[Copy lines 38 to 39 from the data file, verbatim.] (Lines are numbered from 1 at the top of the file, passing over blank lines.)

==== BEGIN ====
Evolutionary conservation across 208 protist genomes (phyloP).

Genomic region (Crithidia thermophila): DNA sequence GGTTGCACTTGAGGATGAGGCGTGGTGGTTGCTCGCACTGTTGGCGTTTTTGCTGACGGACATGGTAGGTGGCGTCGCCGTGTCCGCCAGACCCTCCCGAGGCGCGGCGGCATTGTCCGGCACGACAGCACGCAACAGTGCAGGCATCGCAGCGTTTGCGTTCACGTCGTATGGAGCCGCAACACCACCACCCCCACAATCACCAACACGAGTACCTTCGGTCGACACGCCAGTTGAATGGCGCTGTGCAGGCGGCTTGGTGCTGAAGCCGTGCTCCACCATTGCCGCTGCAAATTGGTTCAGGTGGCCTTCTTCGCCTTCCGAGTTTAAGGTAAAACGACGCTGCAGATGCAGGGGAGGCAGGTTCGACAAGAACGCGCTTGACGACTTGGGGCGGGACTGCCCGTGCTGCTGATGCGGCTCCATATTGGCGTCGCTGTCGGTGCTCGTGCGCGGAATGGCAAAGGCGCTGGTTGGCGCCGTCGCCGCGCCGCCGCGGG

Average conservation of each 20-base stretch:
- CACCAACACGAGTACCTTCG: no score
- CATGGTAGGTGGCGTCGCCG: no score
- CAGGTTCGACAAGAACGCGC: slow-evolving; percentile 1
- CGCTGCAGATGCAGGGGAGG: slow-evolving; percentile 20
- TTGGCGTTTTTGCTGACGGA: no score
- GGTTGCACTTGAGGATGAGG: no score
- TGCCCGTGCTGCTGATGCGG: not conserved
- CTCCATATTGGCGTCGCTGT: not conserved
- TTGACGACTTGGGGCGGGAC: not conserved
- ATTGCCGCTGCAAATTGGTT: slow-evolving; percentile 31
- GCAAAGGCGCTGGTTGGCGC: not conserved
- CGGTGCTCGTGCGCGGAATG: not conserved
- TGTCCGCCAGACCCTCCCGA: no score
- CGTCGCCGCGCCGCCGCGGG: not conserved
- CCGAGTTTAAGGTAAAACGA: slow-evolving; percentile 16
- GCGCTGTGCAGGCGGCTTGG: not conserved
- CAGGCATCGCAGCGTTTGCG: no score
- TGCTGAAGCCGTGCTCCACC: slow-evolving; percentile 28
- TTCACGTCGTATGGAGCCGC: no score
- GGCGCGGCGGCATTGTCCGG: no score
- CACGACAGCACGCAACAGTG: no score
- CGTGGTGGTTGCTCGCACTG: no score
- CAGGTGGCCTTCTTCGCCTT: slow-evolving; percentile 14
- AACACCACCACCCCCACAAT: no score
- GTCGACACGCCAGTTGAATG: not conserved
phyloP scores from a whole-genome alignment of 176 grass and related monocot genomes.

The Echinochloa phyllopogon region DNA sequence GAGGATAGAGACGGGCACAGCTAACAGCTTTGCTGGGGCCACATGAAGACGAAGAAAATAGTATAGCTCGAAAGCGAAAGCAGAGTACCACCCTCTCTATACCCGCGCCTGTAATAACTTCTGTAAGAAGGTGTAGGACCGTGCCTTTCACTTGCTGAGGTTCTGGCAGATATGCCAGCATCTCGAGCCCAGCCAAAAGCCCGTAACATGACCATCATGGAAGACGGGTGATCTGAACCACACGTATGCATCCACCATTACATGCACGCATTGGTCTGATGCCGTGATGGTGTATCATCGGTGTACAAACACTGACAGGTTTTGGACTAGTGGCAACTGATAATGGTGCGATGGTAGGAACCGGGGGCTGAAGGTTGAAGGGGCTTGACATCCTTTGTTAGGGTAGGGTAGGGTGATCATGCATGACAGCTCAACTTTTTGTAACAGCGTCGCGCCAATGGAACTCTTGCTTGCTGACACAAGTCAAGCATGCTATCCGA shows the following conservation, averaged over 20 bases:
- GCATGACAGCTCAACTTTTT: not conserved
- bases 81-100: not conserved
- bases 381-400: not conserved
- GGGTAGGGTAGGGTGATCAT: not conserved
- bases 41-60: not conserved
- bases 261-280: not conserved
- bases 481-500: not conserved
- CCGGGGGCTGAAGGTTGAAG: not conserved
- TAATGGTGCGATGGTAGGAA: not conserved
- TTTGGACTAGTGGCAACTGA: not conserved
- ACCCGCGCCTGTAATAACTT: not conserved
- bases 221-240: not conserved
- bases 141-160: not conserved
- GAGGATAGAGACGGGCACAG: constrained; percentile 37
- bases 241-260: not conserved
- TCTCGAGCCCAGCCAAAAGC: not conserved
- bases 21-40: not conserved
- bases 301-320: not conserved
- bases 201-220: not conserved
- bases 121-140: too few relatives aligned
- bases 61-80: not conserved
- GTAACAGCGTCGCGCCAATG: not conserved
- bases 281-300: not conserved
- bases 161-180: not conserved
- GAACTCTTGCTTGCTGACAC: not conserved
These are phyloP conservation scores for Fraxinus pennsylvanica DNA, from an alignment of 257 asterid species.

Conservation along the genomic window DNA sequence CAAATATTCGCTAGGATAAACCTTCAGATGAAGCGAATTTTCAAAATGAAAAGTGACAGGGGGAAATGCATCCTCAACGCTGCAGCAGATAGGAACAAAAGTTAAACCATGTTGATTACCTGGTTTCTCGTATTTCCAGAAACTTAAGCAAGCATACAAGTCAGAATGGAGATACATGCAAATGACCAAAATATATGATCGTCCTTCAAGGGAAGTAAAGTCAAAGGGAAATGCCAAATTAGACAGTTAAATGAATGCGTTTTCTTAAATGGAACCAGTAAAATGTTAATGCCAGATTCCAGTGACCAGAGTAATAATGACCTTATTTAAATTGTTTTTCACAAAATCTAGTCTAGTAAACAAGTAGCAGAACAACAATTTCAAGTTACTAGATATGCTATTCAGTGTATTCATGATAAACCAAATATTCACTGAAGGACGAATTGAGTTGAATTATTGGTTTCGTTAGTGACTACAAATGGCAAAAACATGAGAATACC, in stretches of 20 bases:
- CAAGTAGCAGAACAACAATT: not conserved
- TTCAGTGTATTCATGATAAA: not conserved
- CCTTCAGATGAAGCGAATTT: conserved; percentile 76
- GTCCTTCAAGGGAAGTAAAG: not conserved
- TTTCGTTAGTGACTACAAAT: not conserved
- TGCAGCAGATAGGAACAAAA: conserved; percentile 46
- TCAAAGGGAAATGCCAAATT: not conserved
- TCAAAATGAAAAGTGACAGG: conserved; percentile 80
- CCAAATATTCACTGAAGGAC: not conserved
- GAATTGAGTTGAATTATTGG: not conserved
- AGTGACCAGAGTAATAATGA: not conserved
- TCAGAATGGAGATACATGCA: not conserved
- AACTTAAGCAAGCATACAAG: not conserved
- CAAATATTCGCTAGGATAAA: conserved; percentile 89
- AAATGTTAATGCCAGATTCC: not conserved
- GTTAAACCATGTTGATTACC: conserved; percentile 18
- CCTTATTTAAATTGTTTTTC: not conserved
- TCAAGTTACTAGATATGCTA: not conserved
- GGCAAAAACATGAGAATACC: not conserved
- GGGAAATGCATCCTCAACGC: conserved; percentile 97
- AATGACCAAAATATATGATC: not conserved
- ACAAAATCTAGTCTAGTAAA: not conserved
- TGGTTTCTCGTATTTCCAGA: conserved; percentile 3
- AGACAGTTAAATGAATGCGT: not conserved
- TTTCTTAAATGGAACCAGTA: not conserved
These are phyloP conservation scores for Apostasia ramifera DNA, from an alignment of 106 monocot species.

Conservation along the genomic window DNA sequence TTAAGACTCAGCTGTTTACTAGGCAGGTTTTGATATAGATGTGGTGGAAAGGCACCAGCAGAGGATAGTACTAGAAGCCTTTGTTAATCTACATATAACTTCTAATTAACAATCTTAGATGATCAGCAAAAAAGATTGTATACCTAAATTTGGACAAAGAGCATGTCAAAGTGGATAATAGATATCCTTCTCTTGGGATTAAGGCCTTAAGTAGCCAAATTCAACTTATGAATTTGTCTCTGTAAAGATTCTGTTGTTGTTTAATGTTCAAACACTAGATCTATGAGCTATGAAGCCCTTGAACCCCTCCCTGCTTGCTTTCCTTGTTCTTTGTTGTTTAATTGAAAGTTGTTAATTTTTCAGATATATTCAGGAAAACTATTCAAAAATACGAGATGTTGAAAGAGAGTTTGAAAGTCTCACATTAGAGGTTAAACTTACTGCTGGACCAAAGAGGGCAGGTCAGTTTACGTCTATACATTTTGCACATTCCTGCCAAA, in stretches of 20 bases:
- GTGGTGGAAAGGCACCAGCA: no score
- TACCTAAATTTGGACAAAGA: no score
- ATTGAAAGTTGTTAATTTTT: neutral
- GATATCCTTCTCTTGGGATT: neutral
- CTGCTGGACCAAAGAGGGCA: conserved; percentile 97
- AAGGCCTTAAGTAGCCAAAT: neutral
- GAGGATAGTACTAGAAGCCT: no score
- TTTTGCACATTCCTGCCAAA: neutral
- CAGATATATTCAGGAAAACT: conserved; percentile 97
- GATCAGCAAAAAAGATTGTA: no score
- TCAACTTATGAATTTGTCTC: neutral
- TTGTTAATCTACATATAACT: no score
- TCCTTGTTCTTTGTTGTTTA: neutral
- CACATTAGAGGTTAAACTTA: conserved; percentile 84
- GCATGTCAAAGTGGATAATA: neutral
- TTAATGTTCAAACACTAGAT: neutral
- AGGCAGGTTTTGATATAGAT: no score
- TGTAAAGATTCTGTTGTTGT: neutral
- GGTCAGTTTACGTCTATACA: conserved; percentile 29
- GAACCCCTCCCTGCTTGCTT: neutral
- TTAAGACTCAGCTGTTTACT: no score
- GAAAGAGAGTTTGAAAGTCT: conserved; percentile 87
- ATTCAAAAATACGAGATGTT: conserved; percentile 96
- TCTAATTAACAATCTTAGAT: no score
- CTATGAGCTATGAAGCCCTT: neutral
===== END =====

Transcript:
- CCGGGGGCTGAAGGTTGAAG: not conserved
- TAATGGTGCGATGGTAGGAA: not conserved